Around 1901, Dr. David E. Buckingham, a veterinarian, established a pet cemetery in a wooded area of Washington, D.C. east of Mt. Olivet Cemetery. The land is now part of the U.S. National Arboretum.
In an earlier post about Dr. Buckingham, I mentioned looking for this pet cemetery in 2020, without success. On February 23, 2021, I searched again, accompanied by an architectural historian and an archaeologist who had additional information about where the cemetery might be. This time, we had better luck. I found the site of the pet cemetery, but alas there is nothing left but two old gate posts.
Dr. Buckingham picked a lovely spot for his pet cemetery. It’s on the side of a hill overlooking (in the distance) Kingman Lake and the northern section of Kingman Island. Farther out, you can see the Anacostia River.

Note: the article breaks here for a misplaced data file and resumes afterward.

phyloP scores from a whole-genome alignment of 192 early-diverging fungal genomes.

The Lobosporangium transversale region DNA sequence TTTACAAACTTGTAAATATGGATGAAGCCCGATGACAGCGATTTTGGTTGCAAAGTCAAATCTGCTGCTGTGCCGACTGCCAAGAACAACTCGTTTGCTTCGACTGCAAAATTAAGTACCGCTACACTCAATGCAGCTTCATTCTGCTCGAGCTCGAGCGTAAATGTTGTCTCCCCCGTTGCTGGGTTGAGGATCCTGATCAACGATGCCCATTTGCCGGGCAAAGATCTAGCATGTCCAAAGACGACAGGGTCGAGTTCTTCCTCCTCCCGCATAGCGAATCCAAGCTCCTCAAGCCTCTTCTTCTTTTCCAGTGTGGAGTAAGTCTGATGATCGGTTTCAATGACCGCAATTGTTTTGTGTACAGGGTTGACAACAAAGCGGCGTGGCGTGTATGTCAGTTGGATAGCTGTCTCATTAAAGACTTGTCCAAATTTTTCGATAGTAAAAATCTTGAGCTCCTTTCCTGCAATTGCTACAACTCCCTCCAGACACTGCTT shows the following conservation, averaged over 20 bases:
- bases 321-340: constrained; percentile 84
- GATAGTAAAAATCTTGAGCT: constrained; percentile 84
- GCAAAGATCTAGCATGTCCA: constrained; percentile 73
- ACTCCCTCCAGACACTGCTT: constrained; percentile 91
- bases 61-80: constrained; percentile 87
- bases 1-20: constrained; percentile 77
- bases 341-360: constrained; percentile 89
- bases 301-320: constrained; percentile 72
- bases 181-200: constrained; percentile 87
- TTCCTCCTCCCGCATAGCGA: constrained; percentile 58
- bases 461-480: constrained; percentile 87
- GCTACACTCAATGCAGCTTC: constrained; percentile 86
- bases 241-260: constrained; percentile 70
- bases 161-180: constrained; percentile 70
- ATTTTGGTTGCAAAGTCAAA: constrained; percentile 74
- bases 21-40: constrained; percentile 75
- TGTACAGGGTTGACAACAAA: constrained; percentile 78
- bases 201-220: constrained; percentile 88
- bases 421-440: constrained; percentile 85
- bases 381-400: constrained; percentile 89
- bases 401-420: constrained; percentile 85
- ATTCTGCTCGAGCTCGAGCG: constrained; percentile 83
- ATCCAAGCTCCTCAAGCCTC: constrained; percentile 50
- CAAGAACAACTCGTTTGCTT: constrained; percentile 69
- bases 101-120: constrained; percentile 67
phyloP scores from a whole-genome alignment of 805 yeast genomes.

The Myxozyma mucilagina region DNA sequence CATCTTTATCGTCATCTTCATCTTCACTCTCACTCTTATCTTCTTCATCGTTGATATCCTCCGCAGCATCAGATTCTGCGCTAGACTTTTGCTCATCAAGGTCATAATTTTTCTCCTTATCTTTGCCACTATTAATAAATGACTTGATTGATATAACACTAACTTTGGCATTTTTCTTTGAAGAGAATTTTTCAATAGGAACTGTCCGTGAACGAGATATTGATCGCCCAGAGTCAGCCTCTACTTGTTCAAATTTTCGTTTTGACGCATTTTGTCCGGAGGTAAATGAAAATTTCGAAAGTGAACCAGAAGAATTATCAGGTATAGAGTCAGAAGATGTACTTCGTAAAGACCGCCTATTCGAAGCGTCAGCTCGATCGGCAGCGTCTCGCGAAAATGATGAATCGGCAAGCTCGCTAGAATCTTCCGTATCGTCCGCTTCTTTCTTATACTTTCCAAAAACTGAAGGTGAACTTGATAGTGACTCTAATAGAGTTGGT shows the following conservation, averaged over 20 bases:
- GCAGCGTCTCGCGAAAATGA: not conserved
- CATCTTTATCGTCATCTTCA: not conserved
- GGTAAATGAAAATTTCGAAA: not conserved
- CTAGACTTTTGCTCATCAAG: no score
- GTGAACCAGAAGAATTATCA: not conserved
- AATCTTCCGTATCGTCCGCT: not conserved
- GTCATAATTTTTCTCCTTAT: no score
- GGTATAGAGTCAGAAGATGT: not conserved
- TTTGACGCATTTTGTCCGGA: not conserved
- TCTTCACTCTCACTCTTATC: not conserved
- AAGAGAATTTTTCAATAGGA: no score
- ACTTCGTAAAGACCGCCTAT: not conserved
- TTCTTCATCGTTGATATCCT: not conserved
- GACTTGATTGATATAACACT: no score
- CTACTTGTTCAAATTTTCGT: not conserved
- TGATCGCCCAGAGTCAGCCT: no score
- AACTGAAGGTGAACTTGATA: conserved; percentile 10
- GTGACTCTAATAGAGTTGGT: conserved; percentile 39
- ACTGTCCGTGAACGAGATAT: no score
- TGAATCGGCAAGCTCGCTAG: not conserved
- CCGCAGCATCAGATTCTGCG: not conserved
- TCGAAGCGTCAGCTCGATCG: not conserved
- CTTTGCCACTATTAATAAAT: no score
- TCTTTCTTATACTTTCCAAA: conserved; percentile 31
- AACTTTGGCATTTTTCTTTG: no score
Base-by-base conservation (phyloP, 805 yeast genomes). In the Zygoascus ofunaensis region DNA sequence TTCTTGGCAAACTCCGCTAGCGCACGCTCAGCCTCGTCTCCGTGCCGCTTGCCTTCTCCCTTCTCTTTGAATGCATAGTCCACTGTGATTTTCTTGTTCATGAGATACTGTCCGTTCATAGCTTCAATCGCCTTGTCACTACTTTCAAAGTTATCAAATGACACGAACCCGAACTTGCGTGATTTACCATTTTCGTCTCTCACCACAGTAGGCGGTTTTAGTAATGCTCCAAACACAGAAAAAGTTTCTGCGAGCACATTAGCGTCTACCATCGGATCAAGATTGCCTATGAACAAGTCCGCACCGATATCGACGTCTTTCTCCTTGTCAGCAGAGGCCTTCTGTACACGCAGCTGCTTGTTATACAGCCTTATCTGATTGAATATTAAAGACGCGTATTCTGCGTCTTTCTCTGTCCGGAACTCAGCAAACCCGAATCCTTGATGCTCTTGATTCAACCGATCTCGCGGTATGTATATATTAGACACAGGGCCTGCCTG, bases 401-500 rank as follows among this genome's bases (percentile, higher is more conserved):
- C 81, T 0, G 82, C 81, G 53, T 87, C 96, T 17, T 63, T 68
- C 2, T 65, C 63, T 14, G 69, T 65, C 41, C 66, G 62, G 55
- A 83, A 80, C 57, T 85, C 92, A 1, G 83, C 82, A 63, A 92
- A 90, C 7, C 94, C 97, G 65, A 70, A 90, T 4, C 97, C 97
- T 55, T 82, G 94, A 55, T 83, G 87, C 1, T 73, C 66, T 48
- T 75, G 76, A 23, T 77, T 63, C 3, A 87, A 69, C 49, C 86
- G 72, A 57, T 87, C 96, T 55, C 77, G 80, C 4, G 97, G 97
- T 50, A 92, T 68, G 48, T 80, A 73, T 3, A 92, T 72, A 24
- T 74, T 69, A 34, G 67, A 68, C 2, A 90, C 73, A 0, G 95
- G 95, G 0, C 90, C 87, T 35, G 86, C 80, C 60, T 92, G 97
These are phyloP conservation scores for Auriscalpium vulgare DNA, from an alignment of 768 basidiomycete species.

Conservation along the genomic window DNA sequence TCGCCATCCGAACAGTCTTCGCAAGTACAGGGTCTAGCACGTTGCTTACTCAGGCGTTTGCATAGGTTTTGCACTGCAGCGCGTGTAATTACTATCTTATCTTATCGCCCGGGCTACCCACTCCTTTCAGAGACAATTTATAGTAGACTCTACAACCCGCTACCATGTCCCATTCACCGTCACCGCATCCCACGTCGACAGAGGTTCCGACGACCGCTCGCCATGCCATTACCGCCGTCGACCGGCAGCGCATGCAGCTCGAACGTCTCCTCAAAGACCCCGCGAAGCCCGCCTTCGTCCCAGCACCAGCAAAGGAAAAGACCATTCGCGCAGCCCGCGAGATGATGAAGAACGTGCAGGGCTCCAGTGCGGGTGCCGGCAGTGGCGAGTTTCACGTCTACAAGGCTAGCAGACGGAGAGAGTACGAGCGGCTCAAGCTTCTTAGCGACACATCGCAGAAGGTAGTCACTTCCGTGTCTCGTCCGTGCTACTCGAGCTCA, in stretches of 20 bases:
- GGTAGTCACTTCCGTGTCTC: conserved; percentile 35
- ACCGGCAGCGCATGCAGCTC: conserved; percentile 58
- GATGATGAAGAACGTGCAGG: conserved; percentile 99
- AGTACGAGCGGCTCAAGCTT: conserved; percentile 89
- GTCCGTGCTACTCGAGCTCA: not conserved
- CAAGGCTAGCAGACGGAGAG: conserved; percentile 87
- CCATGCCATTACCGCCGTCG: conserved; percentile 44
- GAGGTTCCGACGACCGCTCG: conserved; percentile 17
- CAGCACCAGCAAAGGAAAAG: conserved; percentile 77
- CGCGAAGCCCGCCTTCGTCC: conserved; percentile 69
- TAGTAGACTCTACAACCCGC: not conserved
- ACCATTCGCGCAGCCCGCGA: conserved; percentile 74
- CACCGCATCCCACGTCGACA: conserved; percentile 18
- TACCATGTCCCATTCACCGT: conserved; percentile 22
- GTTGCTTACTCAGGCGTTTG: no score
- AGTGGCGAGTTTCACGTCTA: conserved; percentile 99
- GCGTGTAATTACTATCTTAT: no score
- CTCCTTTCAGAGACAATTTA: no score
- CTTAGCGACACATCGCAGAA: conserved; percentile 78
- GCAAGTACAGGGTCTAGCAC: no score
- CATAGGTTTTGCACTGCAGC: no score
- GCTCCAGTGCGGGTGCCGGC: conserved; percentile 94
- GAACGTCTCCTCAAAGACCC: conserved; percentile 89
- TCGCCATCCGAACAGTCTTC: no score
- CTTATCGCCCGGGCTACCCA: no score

Perhaps there are still dogs and cats buried there, but there were no visible grave markers. Any further investigation of the site would probably require the approval of the Federal government, something I’m not inclined to pursue. It’s probably better to let it return to nature. Still, I’m glad I got to see it, and its beautiful vantage point.
This photograph, from 1926, shows the beginning of section 2 of Aspin Hill Pet Cemetery. The cornfield in the background is approximately where the intersection of Wendy Lane and Athania Street is now.
The photographs in this post are from Evening Star newspaper, which ceased publication in 1981. The District of Columbia (DC) Public Library holds the photo morgue for the newspaper, which is archived in its Washingtoniana Collection. The images appear on this blog with permission of the DC Public Library.